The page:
- $27 million to expand the capacity of the K‑12 High Speed Network, which provides Internet service to county offices of education and school districts. There will be grants for districts that need the most help preparing for the computer-based Common Core tests next spring.
- $50 million to boost career-training programs at community colleges to help expand course offerings and purchase new equipment. The money comes on the heels of $250 million provided this year for the Career Pathways Trust, a state grant program that will fund partnerships between K-12 and community colleges for career technical education. Community college officials cheered the funding proposal, which they said would restore past cuts. Yet other advocates were disappointed there wasn’t additional funding for career technical programs at the K-12 level.
John Fensterwald covers education policy. Contact him at firstname.lastname@example.org and follow him on Twitter @jfenster. Sign up here for a no-cost online subscription to EdSource Today for reports from the largest education reporting team in California.
An Oakland student enjoys a snack at school. Eligibility for the National School Lunch Program is key to the new formula for funding education. Photo credit: EdSourceToday/ Jane Meredith Adams
May 13th, 2014 :: In his May budget revision, Gov. Jerry Brown on Tuesday proposed a change that will allow school districts to more broadly define who is eligible for a free or reduced-price meal and, by association, who is identified as low-income and eligible to receive extra state education funds. The proposal would affect more than 1 million students who fall into a gray area of free lunch eligibility.
While the new Local Control Funding Formularequires school districts to count low-income students annually, and ties funding to the tally, Brown’s proposal would allow a subset of schools with large numbers of low-income students to count them only once every four years. Instead of individual student data, schools where more than 80 percent of students qualify for free and reduced-price meals would be allowed to submit a group percentage of low-income students. The proposal would allow the schools to continue the system they have used for years, although it requires that districts be diligent about verifying student family income levels every four years.
Brown’s proposal would give districts what they have sought: greater flexibility and less paperwork.These 1,500 high-poverty schools operate under Provision 2 of the National School Lunch Program, which frees schools with high concentrations of low-income students from conducting the time-consuming and costly process of verifying income eligibility for free or reduced price meals every year. Instead, these schools collect a “base year” of income eligibility data every four years, although schools can obtain extensions and in some cases the data have become quite stale, according to the state. In exchange for being relieved of paperwork, the schools provide free meals to every student, with districts paying the difference between the qualified percentage and 100 percent.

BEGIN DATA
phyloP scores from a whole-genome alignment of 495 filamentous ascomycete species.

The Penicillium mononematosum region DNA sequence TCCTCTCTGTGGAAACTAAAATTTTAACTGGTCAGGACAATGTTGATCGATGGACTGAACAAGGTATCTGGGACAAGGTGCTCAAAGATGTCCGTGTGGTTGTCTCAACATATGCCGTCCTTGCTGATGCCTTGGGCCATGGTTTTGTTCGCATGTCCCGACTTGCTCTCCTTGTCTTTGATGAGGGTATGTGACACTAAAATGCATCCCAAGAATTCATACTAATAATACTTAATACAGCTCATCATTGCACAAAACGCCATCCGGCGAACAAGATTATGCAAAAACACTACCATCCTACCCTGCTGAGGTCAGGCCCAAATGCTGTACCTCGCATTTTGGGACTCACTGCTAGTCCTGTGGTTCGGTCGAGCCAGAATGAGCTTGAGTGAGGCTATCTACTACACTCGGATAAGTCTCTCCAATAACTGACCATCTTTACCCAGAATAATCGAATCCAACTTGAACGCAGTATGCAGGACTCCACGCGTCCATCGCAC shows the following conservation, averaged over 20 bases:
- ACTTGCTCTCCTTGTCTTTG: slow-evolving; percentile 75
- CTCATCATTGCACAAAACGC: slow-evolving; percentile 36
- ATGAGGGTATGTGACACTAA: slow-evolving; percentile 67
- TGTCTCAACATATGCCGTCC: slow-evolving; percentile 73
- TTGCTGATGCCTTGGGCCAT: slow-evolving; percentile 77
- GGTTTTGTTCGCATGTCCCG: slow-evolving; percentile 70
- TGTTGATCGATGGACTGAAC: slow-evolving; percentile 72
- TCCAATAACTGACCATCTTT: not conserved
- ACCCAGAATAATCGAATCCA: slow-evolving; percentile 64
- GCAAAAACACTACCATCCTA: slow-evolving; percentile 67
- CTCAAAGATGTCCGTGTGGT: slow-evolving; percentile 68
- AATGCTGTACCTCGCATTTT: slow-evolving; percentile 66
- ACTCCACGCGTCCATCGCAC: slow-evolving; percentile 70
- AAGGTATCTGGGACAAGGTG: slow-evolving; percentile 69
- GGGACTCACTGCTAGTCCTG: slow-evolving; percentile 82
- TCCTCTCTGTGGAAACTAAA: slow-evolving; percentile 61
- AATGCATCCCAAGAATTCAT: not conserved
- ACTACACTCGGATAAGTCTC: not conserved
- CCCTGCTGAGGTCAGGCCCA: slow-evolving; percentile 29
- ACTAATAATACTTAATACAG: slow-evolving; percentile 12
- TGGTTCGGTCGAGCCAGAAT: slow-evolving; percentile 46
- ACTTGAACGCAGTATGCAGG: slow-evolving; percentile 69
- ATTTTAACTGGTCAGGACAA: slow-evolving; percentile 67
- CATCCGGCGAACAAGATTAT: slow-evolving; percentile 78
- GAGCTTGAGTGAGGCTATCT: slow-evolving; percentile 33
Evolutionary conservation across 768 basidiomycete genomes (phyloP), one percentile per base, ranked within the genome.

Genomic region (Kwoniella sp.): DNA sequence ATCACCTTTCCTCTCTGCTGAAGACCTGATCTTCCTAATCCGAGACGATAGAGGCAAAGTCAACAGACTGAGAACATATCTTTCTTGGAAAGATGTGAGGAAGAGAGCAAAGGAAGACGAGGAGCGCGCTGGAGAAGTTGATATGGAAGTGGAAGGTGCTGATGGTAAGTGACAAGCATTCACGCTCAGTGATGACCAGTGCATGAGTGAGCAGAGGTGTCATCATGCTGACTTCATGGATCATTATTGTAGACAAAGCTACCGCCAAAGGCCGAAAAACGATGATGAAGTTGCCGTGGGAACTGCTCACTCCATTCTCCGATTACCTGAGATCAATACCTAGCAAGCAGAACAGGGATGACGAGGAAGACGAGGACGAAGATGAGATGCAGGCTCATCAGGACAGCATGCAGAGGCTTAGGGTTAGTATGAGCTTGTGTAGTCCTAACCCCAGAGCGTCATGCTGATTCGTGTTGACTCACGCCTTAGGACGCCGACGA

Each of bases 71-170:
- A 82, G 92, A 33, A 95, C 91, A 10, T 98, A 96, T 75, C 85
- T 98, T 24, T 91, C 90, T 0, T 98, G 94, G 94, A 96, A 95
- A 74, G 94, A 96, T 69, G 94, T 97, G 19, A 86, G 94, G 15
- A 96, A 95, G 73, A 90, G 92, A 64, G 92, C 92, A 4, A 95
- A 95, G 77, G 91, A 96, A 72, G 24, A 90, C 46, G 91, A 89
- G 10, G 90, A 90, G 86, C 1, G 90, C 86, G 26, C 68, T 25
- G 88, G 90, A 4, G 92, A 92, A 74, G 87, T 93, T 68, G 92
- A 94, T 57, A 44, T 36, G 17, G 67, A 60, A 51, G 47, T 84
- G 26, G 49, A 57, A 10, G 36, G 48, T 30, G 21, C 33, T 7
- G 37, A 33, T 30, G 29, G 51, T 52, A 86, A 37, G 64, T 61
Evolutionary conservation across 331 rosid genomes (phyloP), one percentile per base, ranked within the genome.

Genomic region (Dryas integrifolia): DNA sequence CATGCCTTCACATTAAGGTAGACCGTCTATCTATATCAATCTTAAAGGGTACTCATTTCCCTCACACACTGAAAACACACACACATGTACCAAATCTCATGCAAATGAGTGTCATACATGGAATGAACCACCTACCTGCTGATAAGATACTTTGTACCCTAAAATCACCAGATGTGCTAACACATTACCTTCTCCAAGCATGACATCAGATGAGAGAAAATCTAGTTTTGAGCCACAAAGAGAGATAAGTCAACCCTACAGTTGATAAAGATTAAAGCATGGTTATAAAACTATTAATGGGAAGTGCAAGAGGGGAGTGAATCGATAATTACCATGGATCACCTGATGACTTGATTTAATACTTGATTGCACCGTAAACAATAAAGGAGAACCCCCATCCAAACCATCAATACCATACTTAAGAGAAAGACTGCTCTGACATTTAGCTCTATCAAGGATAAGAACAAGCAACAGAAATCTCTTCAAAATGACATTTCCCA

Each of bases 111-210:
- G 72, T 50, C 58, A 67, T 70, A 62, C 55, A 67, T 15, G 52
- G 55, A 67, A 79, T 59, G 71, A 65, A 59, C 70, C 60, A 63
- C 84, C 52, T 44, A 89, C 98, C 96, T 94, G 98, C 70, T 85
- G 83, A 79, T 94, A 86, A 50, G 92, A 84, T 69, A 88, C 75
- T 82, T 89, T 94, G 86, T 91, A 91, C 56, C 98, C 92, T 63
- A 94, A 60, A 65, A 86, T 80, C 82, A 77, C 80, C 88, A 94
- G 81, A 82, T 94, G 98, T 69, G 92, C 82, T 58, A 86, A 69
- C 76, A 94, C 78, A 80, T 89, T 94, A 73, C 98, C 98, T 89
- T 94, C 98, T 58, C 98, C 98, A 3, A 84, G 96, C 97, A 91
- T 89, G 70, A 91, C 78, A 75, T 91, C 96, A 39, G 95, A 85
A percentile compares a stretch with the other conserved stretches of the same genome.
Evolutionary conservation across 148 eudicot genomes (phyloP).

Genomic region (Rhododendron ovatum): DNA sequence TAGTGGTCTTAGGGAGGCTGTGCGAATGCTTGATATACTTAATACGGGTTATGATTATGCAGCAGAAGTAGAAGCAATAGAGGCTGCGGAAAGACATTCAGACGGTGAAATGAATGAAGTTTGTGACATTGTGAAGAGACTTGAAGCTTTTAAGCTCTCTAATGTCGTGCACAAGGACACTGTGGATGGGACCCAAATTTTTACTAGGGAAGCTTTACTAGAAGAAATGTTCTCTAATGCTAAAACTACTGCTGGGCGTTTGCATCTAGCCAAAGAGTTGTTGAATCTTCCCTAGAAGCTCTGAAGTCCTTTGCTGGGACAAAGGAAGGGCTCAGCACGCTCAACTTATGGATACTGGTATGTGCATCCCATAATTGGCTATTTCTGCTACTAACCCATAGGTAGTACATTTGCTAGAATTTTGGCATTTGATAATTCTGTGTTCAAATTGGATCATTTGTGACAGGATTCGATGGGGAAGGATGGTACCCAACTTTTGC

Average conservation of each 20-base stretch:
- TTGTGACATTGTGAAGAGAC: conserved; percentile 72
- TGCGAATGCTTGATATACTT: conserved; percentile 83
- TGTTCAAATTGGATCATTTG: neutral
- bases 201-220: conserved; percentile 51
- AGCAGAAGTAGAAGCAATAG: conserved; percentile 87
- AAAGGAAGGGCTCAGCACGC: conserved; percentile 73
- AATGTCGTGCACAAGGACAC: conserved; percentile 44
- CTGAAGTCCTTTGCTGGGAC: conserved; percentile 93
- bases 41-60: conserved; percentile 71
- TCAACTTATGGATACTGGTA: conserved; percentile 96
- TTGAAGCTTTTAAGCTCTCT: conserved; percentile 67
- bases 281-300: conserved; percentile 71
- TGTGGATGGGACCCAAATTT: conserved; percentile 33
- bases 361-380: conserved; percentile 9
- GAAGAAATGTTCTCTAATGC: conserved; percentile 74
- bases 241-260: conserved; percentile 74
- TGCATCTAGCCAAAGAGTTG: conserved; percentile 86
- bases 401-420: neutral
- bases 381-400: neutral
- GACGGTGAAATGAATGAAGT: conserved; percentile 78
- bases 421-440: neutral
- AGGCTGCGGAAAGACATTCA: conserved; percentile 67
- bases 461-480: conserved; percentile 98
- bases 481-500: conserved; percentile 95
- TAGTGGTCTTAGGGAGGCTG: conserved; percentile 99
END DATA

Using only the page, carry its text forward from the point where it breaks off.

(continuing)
But with hundreds of millions of dollars for low-income students on the line under the new funding system, the California Department of Education said it needed current student data. Districts with large populations of low-income students, led by Los Angeles Unified and Fresno Unified, have protested vociferously for the past nine months, even as they have collected the necessaryinformation.
Ruth F. Quinto, chief financial officer of Fresno Unified, said last fall that the new data collection was unnecessary, given an abundance of federal and state data documenting poverty through thecensus, unemployment rates and enrollment in state food stamp programs.
Los Angeles Unified Superintendent John Deasy said that families were wary of filling out forms they’d never seen before, and according to the rules of the free lunch program, the schools couldn’t require that forms be returned for students to receive free meals. Deasy charged that requiring new forms from the low-income families was inconsistent with the spirit and the letter of the new funding formula, which the governor has described as a push toward equity for needy students.
But still, districts pulled together alternative income verification forms and launched widespread campaigns to collect information from families. Fresno Unified gave away tickets to the Fresno Fair to encourage families to return forms and sent teams of parents door-to-door. Oakland Unified handed out 1,400 tickets to Raiders games to reward schools that collected high numbers of forms.
After months of conversations with districts, school lunch advocates and the California School Boards Association, Gov. Brown proposed the changes in the May revision of his spending plan for 2014-15.